Rationale for banning Jamaat-e-Islami
Pressured by the weight of the 2/13 (February, 2013) movement, the current regime is contemplating on imposing a ban on the Jamaat-e-Islami (and in the process, Shibir). To be sure, banning the anti-liberation organizations cannot be accepted to make up for a failure to deliver due justice for the war crimes. The goal of the ban would then be to exorcise religion-based politics out of Bangladesh to ensure secular governance, a key component of the Liberation War ideals.
But was the Liberation War based on religion-based politics? No. The Pakistani regime did not invade Bangladesh in 1971 to impose religion-based governance; it was rather to sabotage the parliamentary majority of the Bangalis. Neither Bhutto's People's Party nor the military leaders in power had any affinity for the religion-based parties of Pakistan including the Jamaat. As India came forward to support the Liberation War, the Pakistani invaders stoked the pre-1947 communal tension and played the religion card to recruit local collaborators from the religion-based parties like the Jamaat.
What about the anti-liberation political stand of the Jamaat? This is the most popularly cited rationale for banning the party, but it is also the weakest one. Political environment changes over time and reasonable people do change their political beliefs. For example, many of the Awami League leaders of 1971, including Bangabandhu, were pioneers of the pre-1947 and post-1947 Muslim League and the creation of the then Pakistan along communal line; should that record of communal politics be held against them forever? While these leaders ultimately made the transition to creating a secular Bangladesh, numerous Bangladeshis of their generation (mindful of minority life in undivided India) were apprehensive of breaking up Pakistan in 1971 although they did not collaborate with the Pakistani invaders, and over time they turned out to be proud Bangladeshis. Now, should these senior generation Bangladeshis be condemned and ex-communicated in today's Bangladesh, 40 plus years later, for their 1971 anti-liberation political view? The answer is negative.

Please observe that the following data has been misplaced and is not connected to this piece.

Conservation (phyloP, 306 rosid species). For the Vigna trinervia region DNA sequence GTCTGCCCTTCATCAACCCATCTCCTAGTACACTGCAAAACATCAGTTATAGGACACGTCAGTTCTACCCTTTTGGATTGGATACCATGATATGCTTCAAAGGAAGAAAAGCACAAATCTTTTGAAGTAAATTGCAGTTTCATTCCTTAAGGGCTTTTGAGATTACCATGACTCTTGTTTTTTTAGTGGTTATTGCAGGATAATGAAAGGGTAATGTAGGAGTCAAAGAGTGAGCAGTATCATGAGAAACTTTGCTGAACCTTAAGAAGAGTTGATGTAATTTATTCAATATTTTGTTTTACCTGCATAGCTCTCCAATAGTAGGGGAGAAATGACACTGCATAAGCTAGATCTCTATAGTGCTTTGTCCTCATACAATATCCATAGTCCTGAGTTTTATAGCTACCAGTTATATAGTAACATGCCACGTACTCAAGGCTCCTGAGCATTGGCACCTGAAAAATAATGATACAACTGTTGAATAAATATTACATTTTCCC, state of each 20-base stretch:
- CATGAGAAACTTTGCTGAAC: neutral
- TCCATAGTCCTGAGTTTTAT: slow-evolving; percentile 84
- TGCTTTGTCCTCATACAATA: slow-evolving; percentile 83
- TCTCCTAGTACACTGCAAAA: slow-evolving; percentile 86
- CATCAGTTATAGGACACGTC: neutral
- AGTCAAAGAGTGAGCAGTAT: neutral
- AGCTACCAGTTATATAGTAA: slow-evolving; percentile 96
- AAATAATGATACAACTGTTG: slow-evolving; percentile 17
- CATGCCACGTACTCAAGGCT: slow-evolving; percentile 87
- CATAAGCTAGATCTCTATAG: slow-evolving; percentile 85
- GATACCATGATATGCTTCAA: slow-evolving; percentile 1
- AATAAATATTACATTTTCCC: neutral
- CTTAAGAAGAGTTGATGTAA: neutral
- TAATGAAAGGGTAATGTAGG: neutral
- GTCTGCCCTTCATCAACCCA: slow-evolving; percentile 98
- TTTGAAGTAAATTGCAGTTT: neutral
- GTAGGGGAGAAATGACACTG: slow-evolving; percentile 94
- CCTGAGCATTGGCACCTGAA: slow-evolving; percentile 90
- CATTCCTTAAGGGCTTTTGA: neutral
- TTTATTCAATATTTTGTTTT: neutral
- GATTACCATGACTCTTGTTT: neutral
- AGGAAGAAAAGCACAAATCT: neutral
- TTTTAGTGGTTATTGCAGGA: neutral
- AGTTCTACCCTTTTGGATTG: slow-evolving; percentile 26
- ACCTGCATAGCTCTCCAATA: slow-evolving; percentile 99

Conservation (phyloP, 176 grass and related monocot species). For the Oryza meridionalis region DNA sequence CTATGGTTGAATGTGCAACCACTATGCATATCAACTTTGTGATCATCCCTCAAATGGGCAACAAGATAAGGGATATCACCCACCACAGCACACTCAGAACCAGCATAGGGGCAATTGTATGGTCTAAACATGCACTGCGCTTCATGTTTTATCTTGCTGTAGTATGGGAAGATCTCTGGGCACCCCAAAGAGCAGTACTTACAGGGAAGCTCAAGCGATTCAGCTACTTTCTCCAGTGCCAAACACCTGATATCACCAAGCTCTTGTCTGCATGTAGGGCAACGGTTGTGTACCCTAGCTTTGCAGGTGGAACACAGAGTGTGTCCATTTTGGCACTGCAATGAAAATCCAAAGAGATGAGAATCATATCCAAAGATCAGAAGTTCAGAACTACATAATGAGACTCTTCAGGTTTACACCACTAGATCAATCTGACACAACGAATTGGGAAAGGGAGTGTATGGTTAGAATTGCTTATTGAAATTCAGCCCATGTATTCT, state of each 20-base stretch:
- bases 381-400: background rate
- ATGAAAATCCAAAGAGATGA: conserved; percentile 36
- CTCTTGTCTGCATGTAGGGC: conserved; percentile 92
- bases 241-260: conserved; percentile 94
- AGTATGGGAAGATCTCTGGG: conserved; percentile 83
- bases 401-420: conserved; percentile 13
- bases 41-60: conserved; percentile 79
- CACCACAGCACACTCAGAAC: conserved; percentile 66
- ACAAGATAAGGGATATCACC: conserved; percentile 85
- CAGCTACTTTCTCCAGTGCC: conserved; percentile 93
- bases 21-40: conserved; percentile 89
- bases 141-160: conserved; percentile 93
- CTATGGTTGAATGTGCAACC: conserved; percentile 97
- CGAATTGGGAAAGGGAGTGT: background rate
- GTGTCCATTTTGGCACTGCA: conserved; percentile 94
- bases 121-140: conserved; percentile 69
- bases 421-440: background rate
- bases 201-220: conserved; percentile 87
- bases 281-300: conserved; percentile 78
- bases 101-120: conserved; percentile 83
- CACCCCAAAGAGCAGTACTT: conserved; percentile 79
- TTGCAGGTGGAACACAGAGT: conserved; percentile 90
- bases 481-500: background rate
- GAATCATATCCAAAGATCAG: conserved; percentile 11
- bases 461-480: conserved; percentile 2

It is indeed time to redefine pro-liberation and anti-liberation in today's Bangladesh and going forward. The sovereignty of Bangladesh is not at stake and neither is the Bangali way of life. It stands to reason that pro-liberation today should simply mean current allegiance to the state of Bangladesh. An extended definition could include allegiance to the key founding ideals, namely democracy, unfettered freedom of expression, secular governance and equitable economic opportunities for all. [Notice that one (socialism) of the founding ideals had to evolve along with the world around Bangladesh]. Interestingly, using the extended definition, the Jamaat is anti-liberation because of its opposition to secular governance, the socialist/communist parties are anti-liberation due to their extremist economic and ultimate single party stand, and the AL and BNP are anti-liberation since they are the most notable and frequent violators of freedom of expression and human rights. Thus, the extended definition cannot be binding and is practically non-operational.